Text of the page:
Many lives have been saved with smoking ban but we’ve more to do

TODAY is the 10th anniversary of the smoking ban coming into force.

It was in January 2003 when, as Minister for Health and Children, I was launching a report on the health effects of environmental tobacco smoke in the workplace that I gave notice of my intention to bring forward the ban.

The advice contained in the report in relation to the dangers of passive smoking was unambiguous and could not be ignored.

Ventilation technologies were insufficient to give workers full protection from the hazards of tobacco smoke and that exposure could best be minimised by a ban.

The World Health Organisation’s International Agency for Research on Cancer had also declared that environmental tobacco smoke included more than 50 known carcinogens.

The bottom line was you didn’t have to be a smoker to get cancer from smoking. You could get it if you were never a smoker.

Another priority was the well-being of children. As our children grow, exposure to environmental tobacco smoke reduces lung capacity and exercise tolerance. It lowers birth weight and has been identified as a cause of asthma attacks.

So has the smoking ban saved lives and improved health?

Well, last year a new study showed that more than 3,700 deaths have been prevented in Ireland because people are less exposed to second-hand smoke.

The study showed that mortality decreases were primarily due to a reductions in passive smoking, rather than a reduction in active smoking.

The findings in the scientific paper were published in the medical journal PLOS One and follow research by Brunel University, London; the Environmental Health Sciences Institute; Dublin Institute of Technology; and the TobaccoFree Research Institute.

The study showed a 26% reduction in heart disease; a 32% fall in strokes; and a 38% drop in chronic obstructive pulmonary disease mortality.

This was the first study to demonstrate reductions in stroke and respiratory causes.

This week the British medical publication, The Lancet, published a review of 11 international studies which showed that smoking bans, including our own, have resulted in sharp falls in the numbers of children being admitted to hospital with asthma attacks and the number of babies born before full-term.

The smoking ban was not the only measure we put in place to combat tobacco addiction. We were the first country in the EU to eliminate all tobacco advertising from retail outlets. All tobacco products in shops are now stored out of sight. We banned self-service vending machines except in licensed premises and registered clubs.

However, despite the progress we can’t be complacent. The fact is that smoking remains the largest cause of preventable death and disease in Ireland.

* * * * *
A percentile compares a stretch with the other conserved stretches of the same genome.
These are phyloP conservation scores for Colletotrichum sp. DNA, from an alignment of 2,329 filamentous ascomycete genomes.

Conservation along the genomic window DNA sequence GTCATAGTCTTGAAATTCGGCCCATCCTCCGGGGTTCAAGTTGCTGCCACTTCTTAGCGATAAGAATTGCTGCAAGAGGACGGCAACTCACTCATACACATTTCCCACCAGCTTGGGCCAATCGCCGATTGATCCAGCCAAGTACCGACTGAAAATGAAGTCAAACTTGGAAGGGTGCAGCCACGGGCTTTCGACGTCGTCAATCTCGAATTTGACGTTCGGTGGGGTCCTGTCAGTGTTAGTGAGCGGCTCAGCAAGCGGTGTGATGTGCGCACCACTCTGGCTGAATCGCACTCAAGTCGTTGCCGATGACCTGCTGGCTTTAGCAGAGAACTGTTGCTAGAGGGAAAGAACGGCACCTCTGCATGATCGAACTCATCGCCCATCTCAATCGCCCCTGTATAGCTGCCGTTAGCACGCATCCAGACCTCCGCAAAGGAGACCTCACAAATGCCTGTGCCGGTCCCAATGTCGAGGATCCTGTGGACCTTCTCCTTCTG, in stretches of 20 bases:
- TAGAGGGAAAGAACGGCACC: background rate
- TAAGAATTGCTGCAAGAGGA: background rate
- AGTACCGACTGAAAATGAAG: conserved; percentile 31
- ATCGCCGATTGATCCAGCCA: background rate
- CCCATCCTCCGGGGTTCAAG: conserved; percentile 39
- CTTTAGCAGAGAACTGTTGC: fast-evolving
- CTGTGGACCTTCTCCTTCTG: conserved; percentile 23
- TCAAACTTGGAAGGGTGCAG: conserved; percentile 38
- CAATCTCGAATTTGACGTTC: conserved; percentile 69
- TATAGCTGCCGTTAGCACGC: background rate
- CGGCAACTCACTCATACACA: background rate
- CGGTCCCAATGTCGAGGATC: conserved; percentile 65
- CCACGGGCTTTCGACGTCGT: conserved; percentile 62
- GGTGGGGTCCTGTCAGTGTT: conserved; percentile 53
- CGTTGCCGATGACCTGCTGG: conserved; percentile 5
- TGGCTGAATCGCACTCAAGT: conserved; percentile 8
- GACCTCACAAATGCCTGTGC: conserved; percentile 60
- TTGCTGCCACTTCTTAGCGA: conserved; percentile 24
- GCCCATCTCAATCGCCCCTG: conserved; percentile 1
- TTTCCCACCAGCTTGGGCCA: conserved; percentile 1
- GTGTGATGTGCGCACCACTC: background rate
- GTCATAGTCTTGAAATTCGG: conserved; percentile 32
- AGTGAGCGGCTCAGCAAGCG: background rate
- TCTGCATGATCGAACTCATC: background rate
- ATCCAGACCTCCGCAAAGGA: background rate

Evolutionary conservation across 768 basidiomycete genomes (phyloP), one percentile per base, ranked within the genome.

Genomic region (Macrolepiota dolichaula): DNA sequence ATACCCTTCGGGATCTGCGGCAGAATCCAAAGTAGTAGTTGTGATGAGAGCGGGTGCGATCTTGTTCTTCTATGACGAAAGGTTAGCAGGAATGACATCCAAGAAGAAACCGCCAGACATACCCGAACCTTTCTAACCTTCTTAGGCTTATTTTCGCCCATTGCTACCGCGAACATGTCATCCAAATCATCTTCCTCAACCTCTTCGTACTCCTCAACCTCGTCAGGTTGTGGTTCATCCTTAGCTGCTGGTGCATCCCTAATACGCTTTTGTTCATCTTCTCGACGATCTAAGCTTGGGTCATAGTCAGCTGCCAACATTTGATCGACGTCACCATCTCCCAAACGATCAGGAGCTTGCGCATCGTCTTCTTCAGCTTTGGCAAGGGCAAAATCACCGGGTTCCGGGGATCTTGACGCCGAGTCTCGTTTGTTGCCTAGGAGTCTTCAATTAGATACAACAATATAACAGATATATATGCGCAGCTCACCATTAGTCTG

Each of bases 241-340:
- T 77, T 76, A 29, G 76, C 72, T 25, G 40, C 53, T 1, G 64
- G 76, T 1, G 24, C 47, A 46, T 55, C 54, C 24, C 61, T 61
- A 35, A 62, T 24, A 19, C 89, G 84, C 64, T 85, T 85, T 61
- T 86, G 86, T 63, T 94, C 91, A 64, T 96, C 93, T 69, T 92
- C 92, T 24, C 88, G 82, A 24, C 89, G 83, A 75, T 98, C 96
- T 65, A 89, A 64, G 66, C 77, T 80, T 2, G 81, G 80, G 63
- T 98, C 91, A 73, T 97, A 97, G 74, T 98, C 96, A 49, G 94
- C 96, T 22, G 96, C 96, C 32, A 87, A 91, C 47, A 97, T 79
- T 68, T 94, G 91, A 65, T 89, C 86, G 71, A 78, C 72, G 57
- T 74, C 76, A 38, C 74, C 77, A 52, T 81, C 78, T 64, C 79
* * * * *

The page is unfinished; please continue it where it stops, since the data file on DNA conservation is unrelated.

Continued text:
It kills half of all lifetime users. 5,200 people in Ireland die from smoking-related illnesses every year. That means that today 14 people have died, are dying or will die because of smoking.

We have to do more about this and while I do not question the Minister for Health’s sincerity in this regard, I am not persuaded that the government as a whole is really committed to the fight.

Consider that last October’s budget imposed a derisory increase of 10c on a packet of 20.

Less than a year ago the Taoiseach, Minister Noonan and Minister Shatter hosted a meeting for the Irish Tobacco Manufacturers Advisory Committee. This is an industry that costs the State €1bn more in healthcare costs than it collects in taxes annually.

To hold such a meeting ran the risk of suggesting tacit endorsement of the tobacco industry and all the damage it does.

It is my view that tobacco is not a normal industry and cannot be allowed a seat at the decision- making table.

It is also an industry that is constantly evolving and finding new ways to get young consumers addicted to nicotine.

While I am sympathetic to the need for nicotine-containing products for smokers looking to break their tobacco habit, it is vital that we properly research e-cigarettes so as to establish if they are safe, and if they are a gateway to, or an exit from, traditional smoking. Emerging research from the US provides troubling reading on the link between teenagers who are introduced to nicotine addiction through e-cigarettes and who then take up regular smoking.

When I announced the ban in 2003, I pointed out that for far too long in Ireland, we’ve had the habit of shrugging our shoulders about health, as if it was something that simply happened. I also said that removing tobacco damage from our lives would have a long-term and significant, positive effect on our health as well as on domestic and workplace well-being.

Ten years on it is clear that the ban has been a success and that its impact has been positive and everyone can take pride in the fact that Ireland led the way in Europe on this matter.

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